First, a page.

A hard inquiry can be hard on your credit score, especially if it is an unrecognized one. Now you must be wondering how it could be unrecognized. Well, a hard inquiry could have happened for several reasons. It could have come from an authorized lender, it could be a reporting error, or it could even indicate possible identity theft. Let's get into these three issues in detail.
A hard inquiry on your credit report can ideally be made only with your permission. An organization cannot make a hard inquiry unless you authorize it. However, some situations can be confusing.
Even if you haven’t applied for a loan or a credit card recently, you might have undergone minor changes in your lifestyle that resulted in a hard inquiry. You might have inadvertently permitted your internet service provider, cable company, teleservice provider, and even your landlord to conduct a hard inquiry on your credit report. You probably signed on documents without carefully reading them, hence not realizing that you have authorized the company to perform a hard inquiry. Even upgrading your credit card or applying for an increase in credit limit could result in a hard inquiry.
Similarly, applying for auto financing can also result in several hard inquiries. You might have authorized one dealer assuming that it'll lead to a single hard inquiry. However, your dealer might have reached out to multiple lenders, and you end up with several hard inquiries that you weren't aware of.
However, many credit score models do keep a little window to take these minor slips into account when they calculate your credit score.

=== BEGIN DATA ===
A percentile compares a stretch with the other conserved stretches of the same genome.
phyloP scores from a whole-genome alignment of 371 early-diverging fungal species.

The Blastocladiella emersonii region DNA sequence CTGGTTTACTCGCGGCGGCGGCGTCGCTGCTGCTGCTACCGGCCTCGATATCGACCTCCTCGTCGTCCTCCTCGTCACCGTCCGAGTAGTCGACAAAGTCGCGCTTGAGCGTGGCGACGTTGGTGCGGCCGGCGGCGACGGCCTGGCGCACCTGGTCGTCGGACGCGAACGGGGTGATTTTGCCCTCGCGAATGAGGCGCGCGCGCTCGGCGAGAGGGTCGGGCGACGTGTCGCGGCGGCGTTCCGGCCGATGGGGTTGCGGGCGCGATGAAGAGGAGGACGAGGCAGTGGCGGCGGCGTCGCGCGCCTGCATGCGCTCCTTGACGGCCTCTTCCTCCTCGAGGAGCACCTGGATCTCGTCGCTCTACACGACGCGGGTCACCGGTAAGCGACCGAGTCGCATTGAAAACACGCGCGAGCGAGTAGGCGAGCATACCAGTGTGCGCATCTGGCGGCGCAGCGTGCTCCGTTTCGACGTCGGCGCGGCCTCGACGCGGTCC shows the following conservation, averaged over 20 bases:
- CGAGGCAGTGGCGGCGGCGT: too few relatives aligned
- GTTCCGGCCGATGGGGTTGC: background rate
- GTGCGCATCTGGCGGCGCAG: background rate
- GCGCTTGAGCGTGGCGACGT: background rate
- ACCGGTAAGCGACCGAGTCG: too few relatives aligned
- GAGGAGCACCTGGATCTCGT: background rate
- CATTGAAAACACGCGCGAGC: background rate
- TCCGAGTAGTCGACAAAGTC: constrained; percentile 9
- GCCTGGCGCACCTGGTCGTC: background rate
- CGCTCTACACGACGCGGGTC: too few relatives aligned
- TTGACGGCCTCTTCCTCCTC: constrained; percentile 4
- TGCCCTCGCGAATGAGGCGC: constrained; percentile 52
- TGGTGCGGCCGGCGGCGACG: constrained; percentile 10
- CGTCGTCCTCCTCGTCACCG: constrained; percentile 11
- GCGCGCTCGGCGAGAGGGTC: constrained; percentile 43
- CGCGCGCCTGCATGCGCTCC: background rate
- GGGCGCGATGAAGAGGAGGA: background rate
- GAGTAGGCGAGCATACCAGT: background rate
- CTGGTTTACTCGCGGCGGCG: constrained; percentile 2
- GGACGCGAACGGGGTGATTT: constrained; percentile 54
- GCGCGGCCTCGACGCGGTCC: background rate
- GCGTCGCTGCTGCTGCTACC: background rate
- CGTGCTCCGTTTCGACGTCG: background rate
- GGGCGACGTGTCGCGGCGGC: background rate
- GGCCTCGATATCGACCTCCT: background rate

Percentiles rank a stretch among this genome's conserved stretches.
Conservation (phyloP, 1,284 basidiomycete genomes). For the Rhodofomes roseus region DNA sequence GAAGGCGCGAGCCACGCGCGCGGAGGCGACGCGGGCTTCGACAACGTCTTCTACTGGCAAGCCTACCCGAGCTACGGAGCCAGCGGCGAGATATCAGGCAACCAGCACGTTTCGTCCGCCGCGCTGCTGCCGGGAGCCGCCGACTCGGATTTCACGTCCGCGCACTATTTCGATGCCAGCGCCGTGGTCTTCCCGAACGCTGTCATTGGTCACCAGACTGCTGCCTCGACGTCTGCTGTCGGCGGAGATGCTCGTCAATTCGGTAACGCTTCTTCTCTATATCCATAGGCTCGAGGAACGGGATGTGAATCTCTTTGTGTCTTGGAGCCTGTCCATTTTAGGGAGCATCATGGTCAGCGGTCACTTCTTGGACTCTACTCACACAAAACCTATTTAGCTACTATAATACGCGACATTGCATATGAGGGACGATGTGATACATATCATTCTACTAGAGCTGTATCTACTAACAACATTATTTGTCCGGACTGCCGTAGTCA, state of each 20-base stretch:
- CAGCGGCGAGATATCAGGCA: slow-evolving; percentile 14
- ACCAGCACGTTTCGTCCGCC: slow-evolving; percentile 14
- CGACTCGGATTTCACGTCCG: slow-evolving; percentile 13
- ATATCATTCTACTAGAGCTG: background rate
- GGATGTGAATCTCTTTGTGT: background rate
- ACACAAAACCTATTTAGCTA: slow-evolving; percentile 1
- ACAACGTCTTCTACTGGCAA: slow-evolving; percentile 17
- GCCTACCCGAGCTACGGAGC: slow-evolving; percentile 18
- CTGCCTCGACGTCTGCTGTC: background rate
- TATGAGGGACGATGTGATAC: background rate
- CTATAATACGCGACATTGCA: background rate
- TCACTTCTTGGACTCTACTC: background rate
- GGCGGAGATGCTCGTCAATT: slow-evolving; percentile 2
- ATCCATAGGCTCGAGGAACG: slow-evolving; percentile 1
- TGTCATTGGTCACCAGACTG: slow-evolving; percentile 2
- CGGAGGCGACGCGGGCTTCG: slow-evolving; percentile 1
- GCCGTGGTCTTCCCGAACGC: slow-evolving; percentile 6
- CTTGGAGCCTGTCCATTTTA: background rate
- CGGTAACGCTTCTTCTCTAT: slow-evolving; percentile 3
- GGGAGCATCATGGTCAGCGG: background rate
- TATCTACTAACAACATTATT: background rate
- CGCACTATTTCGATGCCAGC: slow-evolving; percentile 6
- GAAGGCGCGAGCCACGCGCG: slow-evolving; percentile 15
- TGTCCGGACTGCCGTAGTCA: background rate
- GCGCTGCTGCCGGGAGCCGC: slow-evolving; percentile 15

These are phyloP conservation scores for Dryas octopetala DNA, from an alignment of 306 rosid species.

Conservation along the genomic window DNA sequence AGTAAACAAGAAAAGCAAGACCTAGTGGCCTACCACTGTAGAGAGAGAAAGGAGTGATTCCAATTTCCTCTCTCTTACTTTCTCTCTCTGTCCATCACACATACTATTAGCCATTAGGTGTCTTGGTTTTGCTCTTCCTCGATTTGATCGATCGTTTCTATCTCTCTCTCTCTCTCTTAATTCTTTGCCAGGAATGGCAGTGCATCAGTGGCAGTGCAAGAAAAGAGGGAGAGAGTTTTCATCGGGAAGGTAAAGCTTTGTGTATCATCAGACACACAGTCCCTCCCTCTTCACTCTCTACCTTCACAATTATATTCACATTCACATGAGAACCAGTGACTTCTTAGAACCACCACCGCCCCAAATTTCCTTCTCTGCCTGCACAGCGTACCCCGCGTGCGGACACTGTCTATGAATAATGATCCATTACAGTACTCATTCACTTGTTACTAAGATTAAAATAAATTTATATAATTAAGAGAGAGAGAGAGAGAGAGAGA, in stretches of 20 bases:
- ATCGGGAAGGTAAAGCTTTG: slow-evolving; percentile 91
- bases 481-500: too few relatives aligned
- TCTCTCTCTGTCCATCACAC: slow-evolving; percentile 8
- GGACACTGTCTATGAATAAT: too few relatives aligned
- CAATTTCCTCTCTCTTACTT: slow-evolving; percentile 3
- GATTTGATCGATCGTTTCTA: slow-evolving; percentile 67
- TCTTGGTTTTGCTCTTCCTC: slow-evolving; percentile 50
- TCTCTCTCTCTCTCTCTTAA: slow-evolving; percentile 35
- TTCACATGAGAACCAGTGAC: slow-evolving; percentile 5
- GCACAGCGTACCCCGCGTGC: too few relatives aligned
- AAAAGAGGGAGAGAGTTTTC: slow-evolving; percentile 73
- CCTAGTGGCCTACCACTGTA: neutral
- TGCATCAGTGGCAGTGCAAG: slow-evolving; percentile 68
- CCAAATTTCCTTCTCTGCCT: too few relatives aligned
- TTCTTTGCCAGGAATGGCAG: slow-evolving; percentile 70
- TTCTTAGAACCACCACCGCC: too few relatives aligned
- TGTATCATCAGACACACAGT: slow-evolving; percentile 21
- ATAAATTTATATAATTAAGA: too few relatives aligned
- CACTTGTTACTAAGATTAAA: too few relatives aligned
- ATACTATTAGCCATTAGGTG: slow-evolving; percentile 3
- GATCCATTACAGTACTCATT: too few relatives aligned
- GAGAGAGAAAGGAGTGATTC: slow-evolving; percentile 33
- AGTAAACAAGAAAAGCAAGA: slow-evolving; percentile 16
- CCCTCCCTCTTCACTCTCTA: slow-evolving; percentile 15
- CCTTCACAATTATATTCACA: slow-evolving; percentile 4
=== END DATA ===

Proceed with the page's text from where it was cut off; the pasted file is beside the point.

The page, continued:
If you find a hard inquiry that you didn't authorize, it could either be a reporting error or fraudulent activity. You can keep an eye on your credit report using mymoneykarma's Intelligent Finance Tool. This tool shows you the source of all hard inquiries made on your credit report. Once you know the name of the lender under suspicion, you can search online for contact details and approach the concerned lender to check the reason for the hard inquiry.
The credit bureau assessing your credit score can also help you obtain this information. If the inquiry was a reporting error, you could approach the bureau to file a dispute. If it wasn't a reporting error, it could very well be a case of fraud. In such situations, you must immediately notify the credit bureau as well as your card issuing company.
If you suspect that your identity has been compromised, approach the card-issuing company, and extensively look for information regarding the account. Look at the account opening date, contact details, amount charged, etc. You must seek help from the company and follow the protocols to deal with fraudulent activity.
If the account information has already shown up on your credit report, you must contact the credit bureaus. Once you have resolved the fraudulent issues, you can seek help from the credit bureaus to secure your credit file further.
You could also set up a 'fraud alert', which would require additional steps of identity verification before starting a new line of credit. Furthermore, you could put your credit file on 'security freeze', which means your data can't be accessed for extending new lines of credit unless you unfreeze it.
Make sure that you report the fraud to your local police department as well.
You can be adept at dealing with foul play only when you are entirely aware of the system. You need to understand hard inquiries to be able to resolve any error or realize a possible identity theft. In this respect, mymoneykarma can help you track your credit report.
If you sign up to use our Intelligent Finance Tool, we can get you access to your credit reports so that you know whenever a hard inquiry is made. Stay alert and keep an eye on your credit health by regularly checking your credit report.